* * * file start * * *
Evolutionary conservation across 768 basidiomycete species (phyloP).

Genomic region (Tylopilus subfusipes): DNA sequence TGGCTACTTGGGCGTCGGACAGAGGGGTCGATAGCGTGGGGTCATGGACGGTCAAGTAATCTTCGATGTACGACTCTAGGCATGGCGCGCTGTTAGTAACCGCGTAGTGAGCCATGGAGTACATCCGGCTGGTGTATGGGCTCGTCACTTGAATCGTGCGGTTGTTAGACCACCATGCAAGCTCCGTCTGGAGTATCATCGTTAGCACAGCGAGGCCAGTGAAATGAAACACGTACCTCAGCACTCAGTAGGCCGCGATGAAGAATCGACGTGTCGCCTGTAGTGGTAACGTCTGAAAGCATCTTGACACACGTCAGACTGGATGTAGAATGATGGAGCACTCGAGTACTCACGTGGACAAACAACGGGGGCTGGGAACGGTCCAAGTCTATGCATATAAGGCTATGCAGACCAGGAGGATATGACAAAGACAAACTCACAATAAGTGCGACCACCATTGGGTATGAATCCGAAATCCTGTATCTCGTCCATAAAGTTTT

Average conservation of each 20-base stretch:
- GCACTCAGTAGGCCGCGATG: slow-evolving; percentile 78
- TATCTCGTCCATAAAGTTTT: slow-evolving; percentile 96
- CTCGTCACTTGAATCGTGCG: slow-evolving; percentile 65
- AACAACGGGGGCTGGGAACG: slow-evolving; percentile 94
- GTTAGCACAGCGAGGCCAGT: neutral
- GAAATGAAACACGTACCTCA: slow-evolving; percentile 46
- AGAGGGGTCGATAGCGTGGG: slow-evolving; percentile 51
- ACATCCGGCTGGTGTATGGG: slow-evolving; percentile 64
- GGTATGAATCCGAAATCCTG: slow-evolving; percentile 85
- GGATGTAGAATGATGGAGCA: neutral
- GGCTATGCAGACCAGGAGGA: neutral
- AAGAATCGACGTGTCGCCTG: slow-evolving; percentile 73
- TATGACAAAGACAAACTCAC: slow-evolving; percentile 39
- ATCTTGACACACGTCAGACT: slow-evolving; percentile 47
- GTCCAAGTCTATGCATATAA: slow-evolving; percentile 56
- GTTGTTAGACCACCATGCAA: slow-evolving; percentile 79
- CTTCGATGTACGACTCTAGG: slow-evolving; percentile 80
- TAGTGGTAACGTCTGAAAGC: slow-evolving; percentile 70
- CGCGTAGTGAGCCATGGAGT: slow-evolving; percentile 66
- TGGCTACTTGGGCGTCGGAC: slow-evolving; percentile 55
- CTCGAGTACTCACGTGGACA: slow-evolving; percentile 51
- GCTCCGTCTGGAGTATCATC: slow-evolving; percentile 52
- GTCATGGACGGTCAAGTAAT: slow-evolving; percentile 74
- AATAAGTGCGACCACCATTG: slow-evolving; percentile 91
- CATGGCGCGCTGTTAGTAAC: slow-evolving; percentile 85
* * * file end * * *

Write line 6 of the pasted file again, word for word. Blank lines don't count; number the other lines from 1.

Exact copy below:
- CTCGTCACTTGAATCGTGCG: slow-evolving; percentile 65